Hoang Van Tam, Ministry of Industry and Trade, Viet Nam, addressed his country’s energy development in the context of NDCs’ implementation. He focused on: energy efficiency development, including the legislative framework and voluntary programmes; the development of renewable energy; and instruments to promote low carbon development.
Nguyen Tuan Anh, Department of Science, Education, Natural Resources and Environment, Viet Nam, presented on Viet Nam’s Green Growth Strategy, intended to promote the process of restructuring and improving economic institutions towards more efficient use of natural resources, and improved competitiveness of the economy. Noting that the strategy and its action plan portray Viet Nam’s commitment to implement its NDC, he stressed that unconditional greenhouse gas (GHG) emissions reduction will reach 8% by 2030 and could increase to 25% with international support.
Mareike Well, Freie Universität Berlin, presented on patterns and expectations of governance networks for NDCs. She described common preferences among stakeholders on intended NDCs prior to the Paris agreement, particularly as they relate to long-term issues and focusing on both mitigation and adaptation. She concluded by stressing: that while similar actors do cooperate amongst each other, crosscutting actions also exist; and the increasing role of non-party stakeholders reflected in networks.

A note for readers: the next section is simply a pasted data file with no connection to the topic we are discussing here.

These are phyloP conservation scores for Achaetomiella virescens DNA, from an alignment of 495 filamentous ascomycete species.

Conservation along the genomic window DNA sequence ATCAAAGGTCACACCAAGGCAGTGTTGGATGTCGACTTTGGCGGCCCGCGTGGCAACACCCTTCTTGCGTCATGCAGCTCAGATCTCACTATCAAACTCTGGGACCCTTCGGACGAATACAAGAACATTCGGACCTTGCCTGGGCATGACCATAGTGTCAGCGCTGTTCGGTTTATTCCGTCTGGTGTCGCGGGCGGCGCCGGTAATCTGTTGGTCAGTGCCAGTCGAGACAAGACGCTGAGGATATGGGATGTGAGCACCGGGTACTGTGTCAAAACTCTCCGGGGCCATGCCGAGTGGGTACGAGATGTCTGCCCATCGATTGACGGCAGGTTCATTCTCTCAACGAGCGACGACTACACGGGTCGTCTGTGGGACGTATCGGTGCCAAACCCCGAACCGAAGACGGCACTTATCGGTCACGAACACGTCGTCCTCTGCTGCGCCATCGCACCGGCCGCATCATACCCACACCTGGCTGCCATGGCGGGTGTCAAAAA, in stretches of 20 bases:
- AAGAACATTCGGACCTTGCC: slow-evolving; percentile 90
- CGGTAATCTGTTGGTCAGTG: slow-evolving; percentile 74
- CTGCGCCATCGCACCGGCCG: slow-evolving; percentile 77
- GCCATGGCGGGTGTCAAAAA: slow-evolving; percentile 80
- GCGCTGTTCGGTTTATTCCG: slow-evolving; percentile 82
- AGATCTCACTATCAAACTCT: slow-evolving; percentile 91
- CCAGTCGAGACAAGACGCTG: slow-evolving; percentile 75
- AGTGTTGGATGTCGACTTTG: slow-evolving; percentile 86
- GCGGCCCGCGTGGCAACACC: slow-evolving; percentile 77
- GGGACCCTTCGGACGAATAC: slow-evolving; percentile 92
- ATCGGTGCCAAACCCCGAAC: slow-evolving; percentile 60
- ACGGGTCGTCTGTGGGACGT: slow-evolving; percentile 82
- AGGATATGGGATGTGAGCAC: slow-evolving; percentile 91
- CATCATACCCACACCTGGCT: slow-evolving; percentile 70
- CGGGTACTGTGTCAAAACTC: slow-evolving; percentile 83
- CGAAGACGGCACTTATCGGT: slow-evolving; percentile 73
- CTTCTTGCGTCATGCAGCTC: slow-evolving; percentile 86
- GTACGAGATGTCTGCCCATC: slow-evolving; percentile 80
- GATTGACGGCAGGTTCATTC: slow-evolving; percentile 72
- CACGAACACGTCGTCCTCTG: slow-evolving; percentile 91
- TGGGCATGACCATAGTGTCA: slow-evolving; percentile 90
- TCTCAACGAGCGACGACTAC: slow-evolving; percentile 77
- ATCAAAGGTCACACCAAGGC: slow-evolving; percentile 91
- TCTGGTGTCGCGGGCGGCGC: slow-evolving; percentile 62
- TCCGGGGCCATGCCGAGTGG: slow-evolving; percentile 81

Chen-An Lien, Industrial Technology Research Institute, Taiwan, presented on a green energy case study financed by multilateral development banks. He described the long-term collaboration between his organization, the European Bank for Reconstruction and Development (EBRD) and the Taiwan International Corporation and Development Fund in providing investment for energy efficiency projects. He also highlighted a LED streetlight project in Tbilisi, Georgia, to enhance energy efficiency and reduce maintenance costs.